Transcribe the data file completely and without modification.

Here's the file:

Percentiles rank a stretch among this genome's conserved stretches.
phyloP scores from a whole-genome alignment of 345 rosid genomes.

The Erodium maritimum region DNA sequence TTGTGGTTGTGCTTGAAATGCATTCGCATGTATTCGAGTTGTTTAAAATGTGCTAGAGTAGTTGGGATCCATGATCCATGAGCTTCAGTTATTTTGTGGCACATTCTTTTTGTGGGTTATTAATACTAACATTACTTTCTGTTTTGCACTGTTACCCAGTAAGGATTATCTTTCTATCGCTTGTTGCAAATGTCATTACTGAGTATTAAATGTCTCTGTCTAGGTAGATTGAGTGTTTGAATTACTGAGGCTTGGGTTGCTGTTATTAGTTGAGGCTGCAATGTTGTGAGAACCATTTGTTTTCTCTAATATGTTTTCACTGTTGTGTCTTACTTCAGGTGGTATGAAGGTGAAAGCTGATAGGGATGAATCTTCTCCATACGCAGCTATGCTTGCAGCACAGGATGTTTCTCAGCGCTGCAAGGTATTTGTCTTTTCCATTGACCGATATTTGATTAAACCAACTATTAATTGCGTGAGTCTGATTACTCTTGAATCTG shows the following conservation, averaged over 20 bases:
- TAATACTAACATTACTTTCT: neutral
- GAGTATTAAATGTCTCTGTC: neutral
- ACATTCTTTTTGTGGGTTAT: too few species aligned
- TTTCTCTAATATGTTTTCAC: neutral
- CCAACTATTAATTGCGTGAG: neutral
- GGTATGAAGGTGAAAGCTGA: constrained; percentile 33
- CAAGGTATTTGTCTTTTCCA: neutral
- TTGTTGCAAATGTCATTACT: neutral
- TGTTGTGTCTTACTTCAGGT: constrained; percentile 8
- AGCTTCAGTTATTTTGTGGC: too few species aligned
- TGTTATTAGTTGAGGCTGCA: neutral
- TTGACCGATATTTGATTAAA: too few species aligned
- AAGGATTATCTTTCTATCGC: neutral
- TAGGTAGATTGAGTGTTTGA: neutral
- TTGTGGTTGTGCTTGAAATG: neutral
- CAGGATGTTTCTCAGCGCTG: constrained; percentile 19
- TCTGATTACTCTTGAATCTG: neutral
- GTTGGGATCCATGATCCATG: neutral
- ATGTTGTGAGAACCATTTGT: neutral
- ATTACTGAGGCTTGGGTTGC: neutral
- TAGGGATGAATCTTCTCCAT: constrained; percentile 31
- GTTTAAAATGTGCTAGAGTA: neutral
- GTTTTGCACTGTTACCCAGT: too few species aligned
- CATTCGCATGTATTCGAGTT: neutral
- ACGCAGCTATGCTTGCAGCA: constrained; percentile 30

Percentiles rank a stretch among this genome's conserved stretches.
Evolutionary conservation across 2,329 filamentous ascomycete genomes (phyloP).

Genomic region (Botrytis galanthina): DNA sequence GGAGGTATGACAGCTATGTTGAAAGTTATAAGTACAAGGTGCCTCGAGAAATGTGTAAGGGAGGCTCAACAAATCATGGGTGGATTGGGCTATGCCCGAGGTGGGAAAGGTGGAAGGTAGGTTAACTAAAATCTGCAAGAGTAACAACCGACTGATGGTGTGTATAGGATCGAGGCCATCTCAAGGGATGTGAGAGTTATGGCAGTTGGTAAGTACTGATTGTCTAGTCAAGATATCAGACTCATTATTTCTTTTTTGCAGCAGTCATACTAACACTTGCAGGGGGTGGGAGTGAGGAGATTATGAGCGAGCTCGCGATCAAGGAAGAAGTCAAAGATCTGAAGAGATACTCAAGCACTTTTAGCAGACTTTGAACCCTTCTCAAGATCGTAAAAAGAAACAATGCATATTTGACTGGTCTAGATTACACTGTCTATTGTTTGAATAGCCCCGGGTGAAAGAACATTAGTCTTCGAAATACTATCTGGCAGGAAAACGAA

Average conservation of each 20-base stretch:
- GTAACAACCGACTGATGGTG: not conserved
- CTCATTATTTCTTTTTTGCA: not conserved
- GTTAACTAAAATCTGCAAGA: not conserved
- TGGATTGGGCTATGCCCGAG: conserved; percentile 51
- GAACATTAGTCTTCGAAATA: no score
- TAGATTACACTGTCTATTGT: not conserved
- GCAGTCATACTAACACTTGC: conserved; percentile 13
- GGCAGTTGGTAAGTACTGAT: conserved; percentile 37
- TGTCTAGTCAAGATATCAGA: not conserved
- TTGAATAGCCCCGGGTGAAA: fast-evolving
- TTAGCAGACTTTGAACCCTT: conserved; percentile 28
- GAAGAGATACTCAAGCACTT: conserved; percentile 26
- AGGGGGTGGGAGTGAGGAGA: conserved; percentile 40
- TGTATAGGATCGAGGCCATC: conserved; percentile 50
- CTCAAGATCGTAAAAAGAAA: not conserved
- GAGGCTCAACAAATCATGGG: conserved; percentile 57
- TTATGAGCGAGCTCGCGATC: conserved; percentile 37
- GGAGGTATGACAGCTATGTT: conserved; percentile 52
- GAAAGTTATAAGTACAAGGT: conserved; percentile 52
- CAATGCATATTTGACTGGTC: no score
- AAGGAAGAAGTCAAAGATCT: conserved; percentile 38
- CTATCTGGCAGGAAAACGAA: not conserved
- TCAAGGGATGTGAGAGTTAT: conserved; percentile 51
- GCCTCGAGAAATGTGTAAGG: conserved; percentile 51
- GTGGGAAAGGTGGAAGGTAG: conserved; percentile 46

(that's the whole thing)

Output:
Percentiles rank a stretch among this genome's conserved stretches.
phyloP scores from a whole-genome alignment of 345 rosid genomes.

The Erodium maritimum region DNA sequence TTGTGGTTGTGCTTGAAATGCATTCGCATGTATTCGAGTTGTTTAAAATGTGCTAGAGTAGTTGGGATCCATGATCCATGAGCTTCAGTTATTTTGTGGCACATTCTTTTTGTGGGTTATTAATACTAACATTACTTTCTGTTTTGCACTGTTACCCAGTAAGGATTATCTTTCTATCGCTTGTTGCAAATGTCATTACTGAGTATTAAATGTCTCTGTCTAGGTAGATTGAGTGTTTGAATTACTGAGGCTTGGGTTGCTGTTATTAGTTGAGGCTGCAATGTTGTGAGAACCATTTGTTTTCTCTAATATGTTTTCACTGTTGTGTCTTACTTCAGGTGGTATGAAGGTGAAAGCTGATAGGGATGAATCTTCTCCATACGCAGCTATGCTTGCAGCACAGGATGTTTCTCAGCGCTGCAAGGTATTTGTCTTTTCCATTGACCGATATTTGATTAAACCAACTATTAATTGCGTGAGTCTGATTACTCTTGAATCTG shows the following conservation, averaged over 20 bases:
- TAATACTAACATTACTTTCT: neutral
- GAGTATTAAATGTCTCTGTC: neutral
- ACATTCTTTTTGTGGGTTAT: too few species aligned
- TTTCTCTAATATGTTTTCAC: neutral
- CCAACTATTAATTGCGTGAG: neutral
- GGTATGAAGGTGAAAGCTGA: constrained; percentile 33
- CAAGGTATTTGTCTTTTCCA: neutral
- TTGTTGCAAATGTCATTACT: neutral
- TGTTGTGTCTTACTTCAGGT: constrained; percentile 8
- AGCTTCAGTTATTTTGTGGC: too few species aligned
- TGTTATTAGTTGAGGCTGCA: neutral
- TTGACCGATATTTGATTAAA: too few species aligned
- AAGGATTATCTTTCTATCGC: neutral
- TAGGTAGATTGAGTGTTTGA: neutral
- TTGTGGTTGTGCTTGAAATG: neutral
- CAGGATGTTTCTCAGCGCTG: constrained; percentile 19
- TCTGATTACTCTTGAATCTG: neutral
- GTTGGGATCCATGATCCATG: neutral
- ATGTTGTGAGAACCATTTGT: neutral
- ATTACTGAGGCTTGGGTTGC: neutral
- TAGGGATGAATCTTCTCCAT: constrained; percentile 31
- GTTTAAAATGTGCTAGAGTA: neutral
- GTTTTGCACTGTTACCCAGT: too few species aligned
- CATTCGCATGTATTCGAGTT: neutral
- ACGCAGCTATGCTTGCAGCA: constrained; percentile 30

Percentiles rank a stretch among this genome's conserved stretches.
Evolutionary conservation across 2,329 filamentous ascomycete genomes (phyloP).

Genomic region (Botrytis galanthina): DNA sequence GGAGGTATGACAGCTATGTTGAAAGTTATAAGTACAAGGTGCCTCGAGAAATGTGTAAGGGAGGCTCAACAAATCATGGGTGGATTGGGCTATGCCCGAGGTGGGAAAGGTGGAAGGTAGGTTAACTAAAATCTGCAAGAGTAACAACCGACTGATGGTGTGTATAGGATCGAGGCCATCTCAAGGGATGTGAGAGTTATGGCAGTTGGTAAGTACTGATTGTCTAGTCAAGATATCAGACTCATTATTTCTTTTTTGCAGCAGTCATACTAACACTTGCAGGGGGTGGGAGTGAGGAGATTATGAGCGAGCTCGCGATCAAGGAAGAAGTCAAAGATCTGAAGAGATACTCAAGCACTTTTAGCAGACTTTGAACCCTTCTCAAGATCGTAAAAAGAAACAATGCATATTTGACTGGTCTAGATTACACTGTCTATTGTTTGAATAGCCCCGGGTGAAAGAACATTAGTCTTCGAAATACTATCTGGCAGGAAAACGAA

Average conservation of each 20-base stretch:
- GTAACAACCGACTGATGGTG: not conserved
- CTCATTATTTCTTTTTTGCA: not conserved
- GTTAACTAAAATCTGCAAGA: not conserved
- TGGATTGGGCTATGCCCGAG: conserved; percentile 51
- GAACATTAGTCTTCGAAATA: no score
- TAGATTACACTGTCTATTGT: not conserved
- GCAGTCATACTAACACTTGC: conserved; percentile 13
- GGCAGTTGGTAAGTACTGAT: conserved; percentile 37
- TGTCTAGTCAAGATATCAGA: not conserved
- TTGAATAGCCCCGGGTGAAA: fast-evolving
- TTAGCAGACTTTGAACCCTT: conserved; percentile 28
- GAAGAGATACTCAAGCACTT: conserved; percentile 26
- AGGGGGTGGGAGTGAGGAGA: conserved; percentile 40
- TGTATAGGATCGAGGCCATC: conserved; percentile 50
- CTCAAGATCGTAAAAAGAAA: not conserved
- GAGGCTCAACAAATCATGGG: conserved; percentile 57
- TTATGAGCGAGCTCGCGATC: conserved; percentile 37
- GGAGGTATGACAGCTATGTT: conserved; percentile 52
- GAAAGTTATAAGTACAAGGT: conserved; percentile 52
- CAATGCATATTTGACTGGTC: no score
- AAGGAAGAAGTCAAAGATCT: conserved; percentile 38
- CTATCTGGCAGGAAAACGAA: not conserved
- TCAAGGGATGTGAGAGTTAT: conserved; percentile 51
- GCCTCGAGAAATGTGTAAGG: conserved; percentile 51
- GTGGGAAAGGTGGAAGGTAG: conserved; percentile 46